know exactly what you are doing, take your skis back to the shop.
Making your own adjustments is risky, and instructors are often reluctant to
help, in case you get injured and sue them (especially in the United States). If
you do decide to try, many lift operators will be able to lend you a
screwdriver. Failing that, a Swiss army pen-knife or a coin can be used. Only
tighten or loosen the release setting by half a turn at a time, as the
adjustment is sensitive. If the problem persists, get the binding checked
Chair lifts provide a civilized way of getting up the mountain, offering a few
minutes rest and time to admire the scenery. Chairs, usually two, three or four-seaters,
mounted on a cable, move continuously up the slopes. The limousine version,
high-speed quads, cruise up the mountain, but slow down considerately to pick up
Chair Lifts - Getting On
|Remove straps from your wrist and hold your poles in your hand which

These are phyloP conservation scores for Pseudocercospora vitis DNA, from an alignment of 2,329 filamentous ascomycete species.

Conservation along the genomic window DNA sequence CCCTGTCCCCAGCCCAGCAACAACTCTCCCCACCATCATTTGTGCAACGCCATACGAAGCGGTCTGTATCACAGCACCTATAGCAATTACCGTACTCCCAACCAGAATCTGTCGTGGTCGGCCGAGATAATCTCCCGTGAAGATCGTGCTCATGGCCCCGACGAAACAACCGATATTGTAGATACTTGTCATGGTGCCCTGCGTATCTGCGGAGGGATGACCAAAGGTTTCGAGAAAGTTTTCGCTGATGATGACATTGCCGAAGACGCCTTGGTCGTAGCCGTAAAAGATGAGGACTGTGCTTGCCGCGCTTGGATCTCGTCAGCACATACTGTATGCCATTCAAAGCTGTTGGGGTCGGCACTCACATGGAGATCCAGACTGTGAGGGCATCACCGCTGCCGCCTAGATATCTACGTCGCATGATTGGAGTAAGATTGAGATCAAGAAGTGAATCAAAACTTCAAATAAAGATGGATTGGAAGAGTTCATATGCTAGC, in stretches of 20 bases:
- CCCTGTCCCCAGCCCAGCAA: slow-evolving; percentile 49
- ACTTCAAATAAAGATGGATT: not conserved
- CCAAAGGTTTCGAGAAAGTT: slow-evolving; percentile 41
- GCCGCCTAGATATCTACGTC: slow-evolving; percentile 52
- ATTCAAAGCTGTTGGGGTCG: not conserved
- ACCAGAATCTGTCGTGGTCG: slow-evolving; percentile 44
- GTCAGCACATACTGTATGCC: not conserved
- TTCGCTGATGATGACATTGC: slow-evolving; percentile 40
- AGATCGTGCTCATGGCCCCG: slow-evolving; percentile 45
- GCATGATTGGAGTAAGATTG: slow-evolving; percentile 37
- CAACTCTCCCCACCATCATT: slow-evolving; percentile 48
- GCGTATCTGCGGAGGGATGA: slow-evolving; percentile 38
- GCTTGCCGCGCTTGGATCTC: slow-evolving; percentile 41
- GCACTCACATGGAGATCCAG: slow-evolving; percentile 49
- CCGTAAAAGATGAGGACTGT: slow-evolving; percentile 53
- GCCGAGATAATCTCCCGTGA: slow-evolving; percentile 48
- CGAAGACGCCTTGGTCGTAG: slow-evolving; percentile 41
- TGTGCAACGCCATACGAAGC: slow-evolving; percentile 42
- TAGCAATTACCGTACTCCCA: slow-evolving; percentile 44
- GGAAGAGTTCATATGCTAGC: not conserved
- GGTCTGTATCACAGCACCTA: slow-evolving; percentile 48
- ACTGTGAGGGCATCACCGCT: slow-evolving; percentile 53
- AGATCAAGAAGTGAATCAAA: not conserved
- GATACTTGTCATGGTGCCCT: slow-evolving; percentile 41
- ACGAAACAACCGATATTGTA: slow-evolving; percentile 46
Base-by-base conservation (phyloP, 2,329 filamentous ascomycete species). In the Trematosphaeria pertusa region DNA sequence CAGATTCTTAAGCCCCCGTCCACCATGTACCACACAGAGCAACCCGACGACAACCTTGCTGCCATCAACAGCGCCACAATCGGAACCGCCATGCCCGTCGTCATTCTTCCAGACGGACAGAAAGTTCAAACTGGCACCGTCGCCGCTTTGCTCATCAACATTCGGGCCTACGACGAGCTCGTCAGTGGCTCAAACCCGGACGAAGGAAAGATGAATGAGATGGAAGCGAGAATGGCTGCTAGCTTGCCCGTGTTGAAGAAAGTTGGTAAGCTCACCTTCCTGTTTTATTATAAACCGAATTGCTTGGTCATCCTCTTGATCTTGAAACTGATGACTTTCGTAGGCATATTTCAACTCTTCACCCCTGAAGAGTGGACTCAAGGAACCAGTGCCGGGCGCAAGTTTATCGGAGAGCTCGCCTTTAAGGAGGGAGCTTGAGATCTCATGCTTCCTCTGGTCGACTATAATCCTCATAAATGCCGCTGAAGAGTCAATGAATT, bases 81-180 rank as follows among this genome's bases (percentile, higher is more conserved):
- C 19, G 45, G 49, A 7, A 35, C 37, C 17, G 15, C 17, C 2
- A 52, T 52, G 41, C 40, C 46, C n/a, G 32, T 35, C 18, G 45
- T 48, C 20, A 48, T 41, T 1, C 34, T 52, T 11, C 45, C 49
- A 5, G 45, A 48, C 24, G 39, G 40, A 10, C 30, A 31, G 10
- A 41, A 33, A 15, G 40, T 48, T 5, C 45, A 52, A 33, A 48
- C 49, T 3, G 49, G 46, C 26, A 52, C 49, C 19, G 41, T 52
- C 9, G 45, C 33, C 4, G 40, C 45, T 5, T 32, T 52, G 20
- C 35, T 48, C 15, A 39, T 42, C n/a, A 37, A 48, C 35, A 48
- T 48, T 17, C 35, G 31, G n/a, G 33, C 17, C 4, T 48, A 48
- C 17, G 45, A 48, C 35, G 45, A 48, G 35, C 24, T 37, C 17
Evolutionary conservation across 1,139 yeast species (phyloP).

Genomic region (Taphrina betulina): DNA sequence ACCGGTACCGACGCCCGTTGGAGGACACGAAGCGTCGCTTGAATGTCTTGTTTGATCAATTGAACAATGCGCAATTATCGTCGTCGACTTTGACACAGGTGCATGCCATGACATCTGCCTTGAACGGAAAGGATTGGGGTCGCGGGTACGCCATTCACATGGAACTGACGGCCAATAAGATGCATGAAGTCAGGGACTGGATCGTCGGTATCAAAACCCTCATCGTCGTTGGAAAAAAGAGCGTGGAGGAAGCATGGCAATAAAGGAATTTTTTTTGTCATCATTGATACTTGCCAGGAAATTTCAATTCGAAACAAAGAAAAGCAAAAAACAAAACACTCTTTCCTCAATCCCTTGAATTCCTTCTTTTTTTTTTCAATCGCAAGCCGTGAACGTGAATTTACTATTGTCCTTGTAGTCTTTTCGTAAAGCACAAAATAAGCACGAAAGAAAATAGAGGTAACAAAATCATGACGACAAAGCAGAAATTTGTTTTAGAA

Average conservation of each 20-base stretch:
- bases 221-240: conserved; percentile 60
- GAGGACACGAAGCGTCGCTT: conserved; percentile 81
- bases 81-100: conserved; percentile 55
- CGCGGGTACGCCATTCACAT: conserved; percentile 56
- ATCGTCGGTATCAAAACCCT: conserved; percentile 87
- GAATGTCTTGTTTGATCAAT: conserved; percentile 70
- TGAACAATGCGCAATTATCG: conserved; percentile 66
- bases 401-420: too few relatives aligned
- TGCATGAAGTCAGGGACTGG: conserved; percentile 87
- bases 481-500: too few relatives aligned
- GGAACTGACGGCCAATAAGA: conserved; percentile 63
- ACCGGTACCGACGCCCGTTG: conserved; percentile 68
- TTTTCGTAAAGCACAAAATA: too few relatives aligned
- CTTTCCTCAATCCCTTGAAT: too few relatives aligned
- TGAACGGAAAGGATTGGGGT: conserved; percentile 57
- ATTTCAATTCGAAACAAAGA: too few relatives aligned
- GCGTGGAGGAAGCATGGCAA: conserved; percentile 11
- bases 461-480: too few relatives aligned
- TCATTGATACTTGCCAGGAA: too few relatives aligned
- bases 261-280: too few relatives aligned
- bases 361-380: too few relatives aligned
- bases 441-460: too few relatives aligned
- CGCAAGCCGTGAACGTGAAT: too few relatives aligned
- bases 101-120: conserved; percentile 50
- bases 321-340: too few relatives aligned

is toward the center of the chair. Hold them forward and away from
your companions. |
|Spot the chair over your shoulder (looking toward the outside rail of the
chair) as it approaches. The unprincipled slide a few inches forward to let
their companions' calves take the full impact of the chair.|
|Sit down as the chair reaches you. |
|Avoid hitting your companions in the face with your poles.|
|Once the chair has left the platform, lower the protective bar. Take care
not to drop gloves, poles or litter. Should you lose something, note the
number of the next pylon for orientation.|
Chair Lifts - Getting Off
|When you see the sign warning of arrival, open the protective bar.
Raise the tips of your skis so they don't catch as you approach the
|As your skis touch the snow, stand up and push yourself off the chair with
your free hand (or allow the front edge of the chair to push you on the back
of your legs) until clear .|
|Slide quickly out of the way to avoid being hit on the back of the head by
the chair. |
|It is highly recommended NOT to use your poles, since using them usually
puts you in the way of your companions. |
|Brake once you are well clear of your companions and the chair. |
|Do NOT stop will still in front of the chair exit, since you may be in the
way of the skiers on the next chair.|